LONDON (AP) _ Actress Lynne Frederick, was awarded $1 million in damages today on her claim that the movie, ''Trail of the Pink Panther,'' insulted the memory of her late husband, actor Peter Sellers.

But the High Court refused to grant Miss Frederick's request for an injunction against further showing of the film.

The film used discarded clips from the five previous Pink Panther films, in which Sellers starred as the bumbling, self-important Inspector Clouseau. It was released in October 1982, two years after Sellers died.

High Court Judge Sir John S. Hobhouse ruled that the filmmakers, for commercial gain, had ''interfered with Sellers' contractual rights.'' The movie was made by United Artists, director Blake Edwards and Lakeline Productions, owned by Edwards' wife, singer Julie Andrews.

The judge also ruled that the producers breached the Performers Protection Act, which safeguards the work of performing artists. He rejected defense arguments that Sellers' estate could not claim rights to his ''name, voice and likeness'' on film once he was dead.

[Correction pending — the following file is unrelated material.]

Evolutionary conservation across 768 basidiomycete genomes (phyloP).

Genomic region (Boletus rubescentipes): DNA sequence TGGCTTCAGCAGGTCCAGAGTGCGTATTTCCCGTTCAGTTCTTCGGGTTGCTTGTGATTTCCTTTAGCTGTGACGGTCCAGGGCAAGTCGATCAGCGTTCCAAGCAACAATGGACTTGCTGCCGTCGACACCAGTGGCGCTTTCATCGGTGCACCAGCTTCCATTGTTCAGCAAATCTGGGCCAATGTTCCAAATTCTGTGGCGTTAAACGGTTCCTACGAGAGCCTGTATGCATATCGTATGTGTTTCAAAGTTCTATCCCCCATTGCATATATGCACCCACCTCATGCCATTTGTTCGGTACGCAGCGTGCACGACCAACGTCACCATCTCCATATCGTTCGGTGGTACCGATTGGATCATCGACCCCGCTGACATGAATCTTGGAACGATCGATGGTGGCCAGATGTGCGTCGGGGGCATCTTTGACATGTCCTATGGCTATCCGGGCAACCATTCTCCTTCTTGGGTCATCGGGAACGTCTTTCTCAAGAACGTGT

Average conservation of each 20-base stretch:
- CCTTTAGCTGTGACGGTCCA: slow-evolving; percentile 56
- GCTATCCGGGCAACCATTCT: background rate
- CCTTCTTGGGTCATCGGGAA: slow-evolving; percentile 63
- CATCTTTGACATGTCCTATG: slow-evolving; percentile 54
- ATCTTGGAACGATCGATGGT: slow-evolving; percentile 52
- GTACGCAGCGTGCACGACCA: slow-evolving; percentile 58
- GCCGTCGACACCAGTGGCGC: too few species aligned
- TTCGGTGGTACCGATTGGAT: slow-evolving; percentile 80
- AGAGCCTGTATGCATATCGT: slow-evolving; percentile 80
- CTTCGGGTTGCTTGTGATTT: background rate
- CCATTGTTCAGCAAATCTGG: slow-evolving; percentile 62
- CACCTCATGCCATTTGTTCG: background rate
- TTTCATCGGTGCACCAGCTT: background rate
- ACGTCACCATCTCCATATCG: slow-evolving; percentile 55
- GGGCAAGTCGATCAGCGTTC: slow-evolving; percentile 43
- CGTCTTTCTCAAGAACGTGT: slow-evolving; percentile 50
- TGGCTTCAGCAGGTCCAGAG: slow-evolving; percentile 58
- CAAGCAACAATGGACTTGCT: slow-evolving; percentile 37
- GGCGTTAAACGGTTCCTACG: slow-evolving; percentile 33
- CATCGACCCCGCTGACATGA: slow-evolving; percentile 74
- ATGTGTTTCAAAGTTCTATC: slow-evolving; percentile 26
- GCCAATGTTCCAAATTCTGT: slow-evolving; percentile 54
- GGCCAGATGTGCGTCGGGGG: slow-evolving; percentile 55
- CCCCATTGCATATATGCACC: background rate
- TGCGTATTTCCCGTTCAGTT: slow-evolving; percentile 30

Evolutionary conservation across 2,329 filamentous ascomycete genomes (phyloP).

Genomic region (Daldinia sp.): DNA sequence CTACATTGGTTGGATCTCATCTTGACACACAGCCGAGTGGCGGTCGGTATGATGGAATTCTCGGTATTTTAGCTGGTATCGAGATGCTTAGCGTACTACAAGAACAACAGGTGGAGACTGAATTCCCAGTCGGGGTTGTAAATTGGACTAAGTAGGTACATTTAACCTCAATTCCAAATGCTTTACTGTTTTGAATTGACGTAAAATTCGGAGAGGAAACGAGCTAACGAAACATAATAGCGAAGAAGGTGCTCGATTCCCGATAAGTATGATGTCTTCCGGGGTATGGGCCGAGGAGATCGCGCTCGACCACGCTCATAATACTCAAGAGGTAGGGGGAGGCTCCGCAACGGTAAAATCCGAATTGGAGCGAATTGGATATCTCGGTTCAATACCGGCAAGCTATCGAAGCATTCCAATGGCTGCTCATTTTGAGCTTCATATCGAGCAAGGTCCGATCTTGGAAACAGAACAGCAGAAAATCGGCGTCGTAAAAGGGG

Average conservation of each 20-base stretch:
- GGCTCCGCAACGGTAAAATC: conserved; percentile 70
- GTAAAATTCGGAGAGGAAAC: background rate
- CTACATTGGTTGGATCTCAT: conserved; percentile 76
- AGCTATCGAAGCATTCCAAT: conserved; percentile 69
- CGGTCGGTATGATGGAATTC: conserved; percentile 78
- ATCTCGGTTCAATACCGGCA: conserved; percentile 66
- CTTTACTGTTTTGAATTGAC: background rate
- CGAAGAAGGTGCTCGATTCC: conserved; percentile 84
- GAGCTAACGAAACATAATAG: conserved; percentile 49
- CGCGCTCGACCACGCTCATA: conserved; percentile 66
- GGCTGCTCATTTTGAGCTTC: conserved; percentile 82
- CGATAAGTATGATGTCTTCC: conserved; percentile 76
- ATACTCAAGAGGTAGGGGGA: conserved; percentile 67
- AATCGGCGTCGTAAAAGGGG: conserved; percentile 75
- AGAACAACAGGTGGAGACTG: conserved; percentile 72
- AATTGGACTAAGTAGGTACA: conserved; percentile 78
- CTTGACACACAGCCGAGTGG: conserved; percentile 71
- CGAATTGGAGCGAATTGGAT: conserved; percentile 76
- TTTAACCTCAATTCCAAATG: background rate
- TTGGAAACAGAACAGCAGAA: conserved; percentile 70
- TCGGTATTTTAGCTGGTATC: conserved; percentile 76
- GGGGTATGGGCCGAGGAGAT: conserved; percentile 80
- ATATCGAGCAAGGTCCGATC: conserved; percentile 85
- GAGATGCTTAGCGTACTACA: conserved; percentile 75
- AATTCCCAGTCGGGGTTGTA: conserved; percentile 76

''I hope this will show that producers cannot just do what they like with artists' material without first having their consent,'' said Elwood Rickless, a lawyer representing Sellers' estate. Miss Frederick is Sellers' main beneficiary.

United Artists, which has estimated its legal costs in the case at $250,000, said it would consider an appeal.

During a 19-day hearing in March, the London court was told that Sellers refused several times to allow a film to be made from earlier Pink Panther footage left on the cutting room floor. The question at the trial was whether his right to control use of his performance extended to his beneficiaries after his death.

Miss Frederick, now 29 and married to a Los Angeles surgeon, testified that three days after Sellers' death, Edwards approached her about plans to make the film. But after seeing video extracts, she rejected the idea, only to find her opposition overruled.

The producers called the film a tribute to Sellers' comic genius.

''It was an appalling film, very bad indeed, not a tribute to my husband but an insult to his memory,'' Miss Frederick told the court during the trial.

The actress was not in court for today's judgment.

David Puttnam, producer of the Oscar-winning films ''Chariots of Fire'' and ''The Killing Fields,'' testified on her behalf, saying, ''It would be unconscionable of me to use a piece of film which would work to the detriment of any artist.''